ReviewsMovies

‘Man Called Otto’ Is Oscar-Bait at Its Worst

A surprisingly cranky Tom Hanks can't elevate this cringe-worthy drama

Audiences crave predictability in measured doses.

We want the superhero to save the day and the boy to both meet and stay with the girl in a rom-com. So when we see the curmudgeonly antihero in “A Man Called Otto” we don’t want him to stay curmudgeonly for long.

Formulas matter, but screenplays need something extra to make them magical. The classic quote, “I’ll have what she’s having,” from “When Harry Met Sally” jumps to mind.

Tom Hanks’ “Otto” offers little that is fresh or rewarding. It’s a curdled lineup of tropes begging us to like them. The Oscar winner allows himself to be nasty at times, a welcome change from his standard screen image.

What’s missing is a story that has even a mild relationship with reality.

A MAN CALLED OTTO - Official Trailer (HD)

Hanks’ Otto Anderson is at the end of his rope. Literally.

He’s been nudged out of his decades-long job, pummeled by life’s inequities and widowed after years of blissful marriage.

And he’s taking it out on everyone he meets.

Otto dresses down the local shop clerk for a minor error, mocks anyone who doesn’t follow the precise rules of the road and is so curt with neighbors you wonder why they don’t take a swing at him.

You might. Trust us.

 

 
 
 
 
 
View this post on Instagram
 
 
 
 
 
 
 
 
 
 
 

 

A post shared by A Man Called Otto (@amancalledotto)

Hanks, he of the two Oscars and Jimmy Stewart-like reputation, overplays his hand at the jump. It’s the first sign of storytelling trouble, but it’ll soon have company.

Somehow, some way, his neighbors put up with Otto. Maybe they need him to fix their radiators or give them a ride to the store. They genuflect to his old-school wisdom, swallowing hard as he defecates all over them.

Awwww.

In Otto’s meager defense, he’s contemplating suicide as the story opens. He’s a square peg in a societal round hole, and he’s had enough. That’s until he meets the new neighbors, a Mexican couple with two adorable girls who adore Otto for no reason besides it tells them so in the script.

Marisol (Mariana Trevino) speaks in a thick Spanish accent except when she doesn’t and, in a storytelling first, she’s a recent immigrant who happens to be a great cook!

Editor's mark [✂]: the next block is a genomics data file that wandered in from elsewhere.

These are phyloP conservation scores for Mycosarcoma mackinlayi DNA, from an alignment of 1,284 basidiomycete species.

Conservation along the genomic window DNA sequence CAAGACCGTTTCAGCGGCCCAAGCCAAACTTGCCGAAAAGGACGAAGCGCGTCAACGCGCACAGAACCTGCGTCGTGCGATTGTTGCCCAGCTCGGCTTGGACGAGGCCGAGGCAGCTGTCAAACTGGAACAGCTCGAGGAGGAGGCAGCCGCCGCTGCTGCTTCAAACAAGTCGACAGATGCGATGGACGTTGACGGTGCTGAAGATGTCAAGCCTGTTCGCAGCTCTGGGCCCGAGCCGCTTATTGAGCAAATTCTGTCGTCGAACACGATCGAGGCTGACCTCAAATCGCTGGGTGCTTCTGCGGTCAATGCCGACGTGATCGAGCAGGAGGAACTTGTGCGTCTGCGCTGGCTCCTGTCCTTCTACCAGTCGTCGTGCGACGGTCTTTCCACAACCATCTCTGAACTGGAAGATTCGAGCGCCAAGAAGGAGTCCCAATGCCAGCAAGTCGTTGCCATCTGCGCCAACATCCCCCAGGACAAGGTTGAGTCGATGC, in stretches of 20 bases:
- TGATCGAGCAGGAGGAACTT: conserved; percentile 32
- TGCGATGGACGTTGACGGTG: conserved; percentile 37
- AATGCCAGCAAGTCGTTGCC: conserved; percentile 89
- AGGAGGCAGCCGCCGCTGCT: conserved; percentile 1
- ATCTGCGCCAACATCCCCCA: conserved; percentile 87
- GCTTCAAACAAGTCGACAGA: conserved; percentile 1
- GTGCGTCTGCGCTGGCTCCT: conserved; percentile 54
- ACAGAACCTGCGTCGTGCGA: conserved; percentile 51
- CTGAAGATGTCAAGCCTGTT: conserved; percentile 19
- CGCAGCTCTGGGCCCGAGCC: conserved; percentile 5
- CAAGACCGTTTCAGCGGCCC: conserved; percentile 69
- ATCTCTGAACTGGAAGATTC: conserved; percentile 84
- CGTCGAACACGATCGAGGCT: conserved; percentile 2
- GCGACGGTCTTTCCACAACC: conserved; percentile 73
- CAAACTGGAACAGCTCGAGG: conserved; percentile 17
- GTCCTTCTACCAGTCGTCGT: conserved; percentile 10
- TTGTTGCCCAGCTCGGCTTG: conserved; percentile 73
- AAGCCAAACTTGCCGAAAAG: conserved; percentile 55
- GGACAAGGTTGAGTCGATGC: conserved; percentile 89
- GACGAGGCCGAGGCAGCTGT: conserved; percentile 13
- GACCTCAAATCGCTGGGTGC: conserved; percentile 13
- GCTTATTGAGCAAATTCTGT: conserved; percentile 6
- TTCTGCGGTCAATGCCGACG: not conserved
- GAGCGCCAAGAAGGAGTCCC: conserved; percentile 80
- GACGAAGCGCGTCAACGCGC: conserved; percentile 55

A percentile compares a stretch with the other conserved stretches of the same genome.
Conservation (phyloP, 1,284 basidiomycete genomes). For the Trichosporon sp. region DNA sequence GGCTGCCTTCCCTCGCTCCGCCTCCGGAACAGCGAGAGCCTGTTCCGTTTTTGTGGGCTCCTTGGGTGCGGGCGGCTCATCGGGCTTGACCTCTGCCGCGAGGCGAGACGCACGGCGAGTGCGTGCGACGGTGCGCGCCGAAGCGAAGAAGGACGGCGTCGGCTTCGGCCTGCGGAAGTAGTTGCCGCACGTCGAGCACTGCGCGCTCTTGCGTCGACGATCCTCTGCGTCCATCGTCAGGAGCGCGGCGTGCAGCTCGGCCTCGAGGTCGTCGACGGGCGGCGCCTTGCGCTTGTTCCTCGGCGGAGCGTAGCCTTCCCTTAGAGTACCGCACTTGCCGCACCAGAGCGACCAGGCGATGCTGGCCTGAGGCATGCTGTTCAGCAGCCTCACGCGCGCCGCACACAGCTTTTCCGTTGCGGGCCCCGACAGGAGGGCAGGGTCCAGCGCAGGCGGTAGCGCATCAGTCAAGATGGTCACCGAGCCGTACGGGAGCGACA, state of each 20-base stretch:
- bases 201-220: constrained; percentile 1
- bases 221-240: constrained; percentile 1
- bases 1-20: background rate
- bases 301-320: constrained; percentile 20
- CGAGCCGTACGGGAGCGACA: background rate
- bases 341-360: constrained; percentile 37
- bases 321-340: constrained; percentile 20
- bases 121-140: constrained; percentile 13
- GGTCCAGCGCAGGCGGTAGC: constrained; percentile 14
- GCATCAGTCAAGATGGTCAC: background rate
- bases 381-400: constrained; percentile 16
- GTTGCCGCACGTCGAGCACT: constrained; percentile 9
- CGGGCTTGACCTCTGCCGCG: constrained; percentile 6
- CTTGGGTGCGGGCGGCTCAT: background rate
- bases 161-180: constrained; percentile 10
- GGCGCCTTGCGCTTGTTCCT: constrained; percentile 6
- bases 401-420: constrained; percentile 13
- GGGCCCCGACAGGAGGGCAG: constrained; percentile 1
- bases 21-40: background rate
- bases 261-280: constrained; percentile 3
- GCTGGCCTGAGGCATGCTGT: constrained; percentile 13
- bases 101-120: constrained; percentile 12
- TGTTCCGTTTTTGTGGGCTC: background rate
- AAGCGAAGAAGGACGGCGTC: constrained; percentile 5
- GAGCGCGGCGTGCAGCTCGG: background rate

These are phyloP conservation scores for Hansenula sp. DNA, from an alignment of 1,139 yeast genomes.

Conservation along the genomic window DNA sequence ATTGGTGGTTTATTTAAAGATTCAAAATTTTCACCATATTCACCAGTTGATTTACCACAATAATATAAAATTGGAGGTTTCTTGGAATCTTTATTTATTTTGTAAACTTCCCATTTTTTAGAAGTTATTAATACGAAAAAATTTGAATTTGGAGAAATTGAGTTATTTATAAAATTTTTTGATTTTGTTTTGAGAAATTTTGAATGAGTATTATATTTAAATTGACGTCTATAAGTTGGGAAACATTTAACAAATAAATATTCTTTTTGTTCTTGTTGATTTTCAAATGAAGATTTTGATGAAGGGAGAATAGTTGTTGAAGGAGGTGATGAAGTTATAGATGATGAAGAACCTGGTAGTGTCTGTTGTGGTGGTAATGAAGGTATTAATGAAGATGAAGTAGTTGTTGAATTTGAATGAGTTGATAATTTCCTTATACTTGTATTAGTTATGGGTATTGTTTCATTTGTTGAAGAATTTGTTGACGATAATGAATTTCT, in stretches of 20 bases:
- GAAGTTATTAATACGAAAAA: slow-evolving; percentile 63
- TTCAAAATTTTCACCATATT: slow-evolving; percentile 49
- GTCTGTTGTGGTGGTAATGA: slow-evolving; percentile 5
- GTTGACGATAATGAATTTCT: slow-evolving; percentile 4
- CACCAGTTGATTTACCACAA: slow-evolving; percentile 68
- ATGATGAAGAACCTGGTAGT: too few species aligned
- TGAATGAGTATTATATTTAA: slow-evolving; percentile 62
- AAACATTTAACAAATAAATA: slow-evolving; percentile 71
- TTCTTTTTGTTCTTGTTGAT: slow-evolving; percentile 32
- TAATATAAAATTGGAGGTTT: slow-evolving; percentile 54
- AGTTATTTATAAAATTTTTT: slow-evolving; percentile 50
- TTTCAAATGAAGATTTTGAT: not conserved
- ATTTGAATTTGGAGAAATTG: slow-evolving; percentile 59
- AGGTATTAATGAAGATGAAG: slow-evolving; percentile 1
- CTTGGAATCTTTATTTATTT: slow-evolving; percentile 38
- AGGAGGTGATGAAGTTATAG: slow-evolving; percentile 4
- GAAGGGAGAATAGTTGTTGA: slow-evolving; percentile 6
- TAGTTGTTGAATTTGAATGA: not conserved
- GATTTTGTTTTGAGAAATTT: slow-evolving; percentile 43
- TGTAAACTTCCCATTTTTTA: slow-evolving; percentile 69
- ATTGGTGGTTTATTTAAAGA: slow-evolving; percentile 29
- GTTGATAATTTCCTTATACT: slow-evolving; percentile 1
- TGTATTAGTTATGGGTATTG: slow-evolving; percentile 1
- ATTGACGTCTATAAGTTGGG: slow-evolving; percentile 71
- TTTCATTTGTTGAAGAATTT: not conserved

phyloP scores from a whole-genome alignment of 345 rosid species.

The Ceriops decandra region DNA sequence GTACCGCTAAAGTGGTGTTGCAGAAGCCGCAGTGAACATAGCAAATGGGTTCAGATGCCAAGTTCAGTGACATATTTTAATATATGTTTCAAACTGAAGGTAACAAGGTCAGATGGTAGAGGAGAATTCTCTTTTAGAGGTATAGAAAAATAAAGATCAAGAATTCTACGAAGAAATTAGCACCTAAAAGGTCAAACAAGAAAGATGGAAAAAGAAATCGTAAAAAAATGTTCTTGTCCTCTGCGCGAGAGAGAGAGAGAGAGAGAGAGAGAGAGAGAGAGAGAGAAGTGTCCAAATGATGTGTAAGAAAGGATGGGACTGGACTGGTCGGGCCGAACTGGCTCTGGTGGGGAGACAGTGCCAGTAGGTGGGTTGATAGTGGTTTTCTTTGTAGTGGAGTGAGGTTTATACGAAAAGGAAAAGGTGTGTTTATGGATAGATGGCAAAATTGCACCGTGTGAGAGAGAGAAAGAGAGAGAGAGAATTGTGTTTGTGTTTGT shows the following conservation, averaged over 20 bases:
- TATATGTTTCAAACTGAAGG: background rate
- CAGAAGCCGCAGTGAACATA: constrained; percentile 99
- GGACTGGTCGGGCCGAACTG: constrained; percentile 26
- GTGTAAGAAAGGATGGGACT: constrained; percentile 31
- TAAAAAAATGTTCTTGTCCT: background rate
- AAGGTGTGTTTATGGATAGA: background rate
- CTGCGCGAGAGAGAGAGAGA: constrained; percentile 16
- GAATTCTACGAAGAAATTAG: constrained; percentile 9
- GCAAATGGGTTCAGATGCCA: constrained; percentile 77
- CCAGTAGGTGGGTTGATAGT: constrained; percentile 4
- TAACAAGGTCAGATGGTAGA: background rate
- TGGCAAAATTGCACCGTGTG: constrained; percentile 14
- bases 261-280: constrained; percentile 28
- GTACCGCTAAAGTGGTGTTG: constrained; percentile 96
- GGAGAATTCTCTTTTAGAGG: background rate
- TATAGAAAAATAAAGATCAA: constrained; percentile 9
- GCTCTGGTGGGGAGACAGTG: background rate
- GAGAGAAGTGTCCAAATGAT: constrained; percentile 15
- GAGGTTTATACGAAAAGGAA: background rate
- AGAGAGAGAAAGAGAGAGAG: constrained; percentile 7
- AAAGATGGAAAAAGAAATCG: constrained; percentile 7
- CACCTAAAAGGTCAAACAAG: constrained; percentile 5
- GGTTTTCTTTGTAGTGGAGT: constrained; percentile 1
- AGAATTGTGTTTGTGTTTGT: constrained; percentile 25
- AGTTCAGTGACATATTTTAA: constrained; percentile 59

Her husband (Manuel Garcia-Rulfo) would need a year of tutelage under Jordan Peterson to rise to beta male status. He can’t parallel park a car and calls an Allen wrench an “Alvin” wrench.

You know, like the chipmunk! These are the laughs, folks.

A MAN CALLED OTTO Film Clip - Meet the Neighbors

Other wacky neighbors include a perpetually grinning man who desperately wants to hang with Otto. Wouldn’t you? He sounds like a party.

The film’s worst moment, and it has some stiff competition, finds Otto dressing down a hospital clown before the conflict gets physical.

Really.

Another face on the block belongs to Malcolm (Mack Bayda), a local trans youth. Now, you might expect an old-school soul like Otto to be put off by such a neighbor. Otto hails from a different generation, and the modern world flummoxes him.

That kind of reaction can’t be told, according to Woke Storytelling 101, because Otto is ultimately the film’s hero. So Otto quickly warms to Malcolm and treats him like one of the family.

RELATED: HOW TOM HANKS PUTS JENNIFER LAWRENCE TO SHAME 

We slowly learn the hardships Otto faced over the decades in an endless series of flashbacks. It’s like “The Notebook Part II,” but even more cloying. Otto’s love story is so idealized you half expect the couple to run towards each other in slow motion, with a Carpenters ballad playing behind them.

There’s an interesting commentary staring at us throughout “Otto.” The younger generation has lost its way, unable to drive a manual car, fix basic items and make sense of their chaotic lives.

Otto nails all of the above, and he finds salvation in doing so despite his cranky complaints.

It’s the film’s sole pleasure.

“Otto,” based on the Swedish film “A Man Called Ove” inspired by the best-seller, features a final act so predictable you could turn your head away from the screen and scribble what happens down on your popcorn box with near-perfect accuracy.

Director Marc Foster falls down a rabbit hole of twee and never finds his way back home. Foster’s resume has some impressive moments (“World War Z,” “Stranger Than Fiction”), but this kind of sticky sentiment proves outside his grasp.